If you operate HVAC systems that require the addition of glycol, you may not have realized that the glycol content needs regular testing. Failure to properly test your system’s glycol can result in overlooking signs that your system could have issues or could be failing.
Lab testing is the solution to this problem. Consistent testing as part of a regular maintenance plan will reveal the ratio of glycol in your system, whether it is starting to break down, or if you have corrosion or bacteria problems. This article will go over how glycol system testing is performed and how you can prepare for it.
How Is Glycol System Testing Performed?
Glycol system testing is usually performed by professionals with the proper tools, both in person or with a reputable lab. It is possible for business owners to test their own glycol concentrations to a degree, but it is important to collect as much information about your sample as possible.
To learn more about the state of glycol in your system, samples will need to be drawn and sent to a lab. Have your building engineer or water treatment representative draw a sample from your system for evaluation. Here are some steps on how to properly test your system.
1. Ensure Glycol Is Flowing
First, in order to test the system, glycol needs to be flowing continuously. Choose a sample point in the system that has consistent flow. You do not want to draw a sample from an area that has stagnant fluid as that will skew your results.
It is recommended to take multiple samples from different locations in the system to get a more comprehensive understanding of the system’s overall condition. Alternatively, if the system is prone to corrosion, a sample could be taken from a location where corrosion is known to occur, such as near a valve or fitting.
2. Draw the Initial Sample
Next, using a 16oz bottle that has been rinsed and cleaned, draw a sample from the system. Open your valve for a few seconds if possible before collecting any fluid to allow flow.
If the water is dirty or opaque do not worry as the lab test will reveal why. When glycol turns into a sludge like solution, it is an indication that new glycol should be added after the system is cleaned. Glycol may even be dyed when added to the system to show that it is present in the system.
3. Properly Dispose of the Test Sample
This first sample drawn is merely a test, and should be disposed of properly before taking a second sample for the lab. The purpose of the first sample is to do any in person testing with a refractometer or to see the condition of the fluid before pulling a new sample to be sent to the lab.
The solution should be disposed of using the on site mechanical drain or using a designated receptacle that the building uses for other dangerous chemical waste. Do not pour this solution down the drain.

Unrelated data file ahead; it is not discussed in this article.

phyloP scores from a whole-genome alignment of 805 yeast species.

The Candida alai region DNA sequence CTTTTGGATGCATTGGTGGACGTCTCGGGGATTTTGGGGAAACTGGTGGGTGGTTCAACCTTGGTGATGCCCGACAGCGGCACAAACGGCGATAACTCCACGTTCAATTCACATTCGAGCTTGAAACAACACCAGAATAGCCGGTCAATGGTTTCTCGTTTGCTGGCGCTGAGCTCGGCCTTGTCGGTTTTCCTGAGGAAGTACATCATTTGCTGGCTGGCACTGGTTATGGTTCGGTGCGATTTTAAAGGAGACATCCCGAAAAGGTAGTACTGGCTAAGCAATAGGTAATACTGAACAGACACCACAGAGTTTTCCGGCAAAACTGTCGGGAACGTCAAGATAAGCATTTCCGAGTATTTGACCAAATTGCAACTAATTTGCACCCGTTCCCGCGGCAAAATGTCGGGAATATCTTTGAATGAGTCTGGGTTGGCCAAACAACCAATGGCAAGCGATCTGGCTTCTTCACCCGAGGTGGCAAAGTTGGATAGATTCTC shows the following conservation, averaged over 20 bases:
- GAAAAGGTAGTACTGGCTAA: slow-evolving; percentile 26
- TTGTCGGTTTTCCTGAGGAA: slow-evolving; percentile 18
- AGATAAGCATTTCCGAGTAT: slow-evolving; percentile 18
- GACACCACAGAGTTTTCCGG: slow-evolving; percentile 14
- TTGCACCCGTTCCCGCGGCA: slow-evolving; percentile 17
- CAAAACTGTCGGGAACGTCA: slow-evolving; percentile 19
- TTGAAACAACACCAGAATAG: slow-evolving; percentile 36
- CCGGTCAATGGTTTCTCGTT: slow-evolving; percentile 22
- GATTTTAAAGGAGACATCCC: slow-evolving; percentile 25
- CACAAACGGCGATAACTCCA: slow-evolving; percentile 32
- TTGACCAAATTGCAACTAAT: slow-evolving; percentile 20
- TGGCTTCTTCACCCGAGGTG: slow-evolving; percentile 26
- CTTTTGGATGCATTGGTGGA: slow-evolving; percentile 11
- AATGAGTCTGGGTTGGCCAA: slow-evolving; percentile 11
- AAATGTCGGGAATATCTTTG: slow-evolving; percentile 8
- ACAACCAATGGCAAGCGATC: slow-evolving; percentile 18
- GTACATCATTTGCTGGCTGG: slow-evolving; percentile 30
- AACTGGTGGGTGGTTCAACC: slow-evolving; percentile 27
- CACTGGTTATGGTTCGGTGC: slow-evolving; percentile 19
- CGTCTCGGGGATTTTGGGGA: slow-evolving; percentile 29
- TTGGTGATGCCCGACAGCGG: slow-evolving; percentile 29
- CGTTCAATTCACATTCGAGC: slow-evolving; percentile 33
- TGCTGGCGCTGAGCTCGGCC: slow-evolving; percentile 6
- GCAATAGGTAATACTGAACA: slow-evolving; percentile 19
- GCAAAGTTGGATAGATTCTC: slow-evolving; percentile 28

4. Prep the Sample for Testing
After the initial sample has been disposed of, you will again fill a clean 16oz bottle to the top and remove any air. Sealing your bottle properly will ensure that airborne contaminants will not skew the results of the sample you pulled. At this point, apply any labels and documentation required by the lab and affix it to your sample bottle or packaging.
This documentation will list the panel of tests being done and who will receive the report. Your water treatment professional should provide this report if they are responsible for getting this to the lab.
5. Send to a Reputable Lab
Finally, the sample will be sent to a trustworthy lab that has experience testing glycol. These tests will reveal whether your glycol has begun to degrade as well as whether the system shows any indications that glycol is not working as intended.
The lab will test for the percentage of glycol in your mixture, pH to see if glycol is breaking down into an acid, metallic content for corrosion levels, and finally any organics to see if there is bacteria build up. Most water treatment professionals use a handful of select labs they trust and may even take multiple samples to send to multiple labs to make sure results are accurate.
If an issue is found, your system may need to be shut down, flushed, treated, and refilled. Regular lab testing will keep you from having to shut down your system and perform a flush which can increase your operational expenses.
Trust the Experts to Handle Your Glycol System Maintenance
The experts at Tower Water can help you to identify areas of concern in your system’s glycol usage before they grow into damaging problems. We work with reputable labs to provide the results you need to make proper operating decisions at your facility. Call us at (212) 518-6475 to learn more or to schedule an appointment.